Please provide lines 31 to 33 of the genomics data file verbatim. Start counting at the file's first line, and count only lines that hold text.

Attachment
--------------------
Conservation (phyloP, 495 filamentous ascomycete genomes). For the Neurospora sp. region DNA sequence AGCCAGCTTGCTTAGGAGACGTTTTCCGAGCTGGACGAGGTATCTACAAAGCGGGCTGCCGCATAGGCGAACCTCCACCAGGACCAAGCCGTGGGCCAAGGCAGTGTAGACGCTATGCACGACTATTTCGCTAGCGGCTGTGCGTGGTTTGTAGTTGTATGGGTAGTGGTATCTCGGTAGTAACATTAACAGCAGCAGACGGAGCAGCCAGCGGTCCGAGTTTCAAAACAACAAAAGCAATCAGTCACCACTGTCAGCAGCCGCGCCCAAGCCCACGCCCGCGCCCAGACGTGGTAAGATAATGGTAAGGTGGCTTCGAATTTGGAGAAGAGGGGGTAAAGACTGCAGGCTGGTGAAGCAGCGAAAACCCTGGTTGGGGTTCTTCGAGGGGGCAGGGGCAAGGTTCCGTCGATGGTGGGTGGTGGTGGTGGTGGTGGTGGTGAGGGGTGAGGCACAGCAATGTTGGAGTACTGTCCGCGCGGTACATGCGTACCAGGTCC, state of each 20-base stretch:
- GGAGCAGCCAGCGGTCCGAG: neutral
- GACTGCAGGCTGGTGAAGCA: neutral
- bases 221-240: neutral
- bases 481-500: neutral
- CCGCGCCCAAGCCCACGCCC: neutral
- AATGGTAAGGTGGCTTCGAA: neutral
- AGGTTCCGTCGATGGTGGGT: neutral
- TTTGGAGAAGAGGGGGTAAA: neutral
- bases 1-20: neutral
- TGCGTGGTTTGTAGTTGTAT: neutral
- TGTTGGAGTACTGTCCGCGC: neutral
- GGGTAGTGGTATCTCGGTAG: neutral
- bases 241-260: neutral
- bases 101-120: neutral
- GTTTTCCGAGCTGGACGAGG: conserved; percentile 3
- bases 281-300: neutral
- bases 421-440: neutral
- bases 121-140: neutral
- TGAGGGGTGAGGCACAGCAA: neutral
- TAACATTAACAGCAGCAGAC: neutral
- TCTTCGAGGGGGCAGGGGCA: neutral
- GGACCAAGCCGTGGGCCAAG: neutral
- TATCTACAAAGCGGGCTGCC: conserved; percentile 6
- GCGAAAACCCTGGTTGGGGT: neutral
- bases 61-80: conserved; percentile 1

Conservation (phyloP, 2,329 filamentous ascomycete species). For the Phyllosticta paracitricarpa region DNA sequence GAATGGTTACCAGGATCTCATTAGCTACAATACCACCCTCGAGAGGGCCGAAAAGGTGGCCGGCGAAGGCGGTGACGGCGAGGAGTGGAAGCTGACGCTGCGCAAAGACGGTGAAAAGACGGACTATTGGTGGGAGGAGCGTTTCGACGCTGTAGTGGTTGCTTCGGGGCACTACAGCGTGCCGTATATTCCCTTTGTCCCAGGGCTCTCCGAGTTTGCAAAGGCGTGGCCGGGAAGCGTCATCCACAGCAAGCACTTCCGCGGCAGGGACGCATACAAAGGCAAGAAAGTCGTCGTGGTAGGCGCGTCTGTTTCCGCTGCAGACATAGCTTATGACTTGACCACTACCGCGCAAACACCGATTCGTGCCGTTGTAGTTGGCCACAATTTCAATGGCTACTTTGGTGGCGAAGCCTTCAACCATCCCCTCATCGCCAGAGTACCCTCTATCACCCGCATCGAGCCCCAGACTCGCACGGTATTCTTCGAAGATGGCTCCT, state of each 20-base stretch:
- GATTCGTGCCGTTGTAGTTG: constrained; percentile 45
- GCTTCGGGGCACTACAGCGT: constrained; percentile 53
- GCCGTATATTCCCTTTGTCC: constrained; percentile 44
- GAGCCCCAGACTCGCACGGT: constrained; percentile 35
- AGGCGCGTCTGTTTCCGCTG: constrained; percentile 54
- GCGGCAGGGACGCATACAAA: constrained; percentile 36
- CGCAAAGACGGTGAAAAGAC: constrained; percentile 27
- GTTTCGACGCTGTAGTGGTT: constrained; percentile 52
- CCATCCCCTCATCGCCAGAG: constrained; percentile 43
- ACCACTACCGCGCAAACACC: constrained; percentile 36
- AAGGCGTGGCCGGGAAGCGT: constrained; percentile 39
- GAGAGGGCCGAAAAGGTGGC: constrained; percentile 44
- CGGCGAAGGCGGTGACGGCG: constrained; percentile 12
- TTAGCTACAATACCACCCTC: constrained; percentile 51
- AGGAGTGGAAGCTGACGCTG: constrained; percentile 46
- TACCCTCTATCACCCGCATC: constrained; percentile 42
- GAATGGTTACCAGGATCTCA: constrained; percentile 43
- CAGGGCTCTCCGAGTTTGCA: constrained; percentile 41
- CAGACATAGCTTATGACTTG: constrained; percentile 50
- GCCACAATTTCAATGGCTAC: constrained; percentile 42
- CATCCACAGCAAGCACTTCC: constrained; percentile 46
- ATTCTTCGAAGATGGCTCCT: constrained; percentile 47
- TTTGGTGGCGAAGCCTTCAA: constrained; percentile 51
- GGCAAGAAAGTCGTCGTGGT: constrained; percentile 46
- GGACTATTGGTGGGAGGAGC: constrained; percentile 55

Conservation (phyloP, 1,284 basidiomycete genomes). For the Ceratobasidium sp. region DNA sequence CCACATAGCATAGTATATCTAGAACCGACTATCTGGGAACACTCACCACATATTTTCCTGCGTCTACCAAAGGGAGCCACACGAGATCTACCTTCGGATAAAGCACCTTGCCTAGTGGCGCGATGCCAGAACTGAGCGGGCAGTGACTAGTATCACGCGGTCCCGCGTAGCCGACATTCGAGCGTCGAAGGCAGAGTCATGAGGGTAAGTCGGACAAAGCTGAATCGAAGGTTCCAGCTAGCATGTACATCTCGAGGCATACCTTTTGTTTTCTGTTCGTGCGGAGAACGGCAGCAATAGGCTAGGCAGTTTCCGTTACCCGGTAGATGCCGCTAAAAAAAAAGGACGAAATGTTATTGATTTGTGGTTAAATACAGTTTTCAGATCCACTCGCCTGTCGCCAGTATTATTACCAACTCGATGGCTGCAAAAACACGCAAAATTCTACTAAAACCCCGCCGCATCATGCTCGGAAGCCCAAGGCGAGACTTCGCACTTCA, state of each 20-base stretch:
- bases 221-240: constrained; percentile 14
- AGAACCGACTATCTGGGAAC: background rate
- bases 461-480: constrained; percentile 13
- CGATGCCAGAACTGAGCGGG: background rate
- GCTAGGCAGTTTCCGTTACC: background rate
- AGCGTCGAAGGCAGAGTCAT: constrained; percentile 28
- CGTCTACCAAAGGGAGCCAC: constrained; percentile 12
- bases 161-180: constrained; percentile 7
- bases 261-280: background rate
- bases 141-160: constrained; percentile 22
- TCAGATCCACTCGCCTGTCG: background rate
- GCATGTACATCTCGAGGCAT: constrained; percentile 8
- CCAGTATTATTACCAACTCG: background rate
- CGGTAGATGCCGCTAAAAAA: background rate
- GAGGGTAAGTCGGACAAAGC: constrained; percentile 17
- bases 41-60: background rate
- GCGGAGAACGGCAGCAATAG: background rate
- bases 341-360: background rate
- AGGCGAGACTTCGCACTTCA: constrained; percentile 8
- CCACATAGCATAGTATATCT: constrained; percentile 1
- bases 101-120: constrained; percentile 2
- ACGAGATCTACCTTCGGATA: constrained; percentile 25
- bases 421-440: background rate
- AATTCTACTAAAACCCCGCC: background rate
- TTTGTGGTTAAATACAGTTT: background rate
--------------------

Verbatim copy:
- GAGCCCCAGACTCGCACGGT: constrained; percentile 35
- AGGCGCGTCTGTTTCCGCTG: constrained; percentile 54
- GCGGCAGGGACGCATACAAA: constrained; percentile 36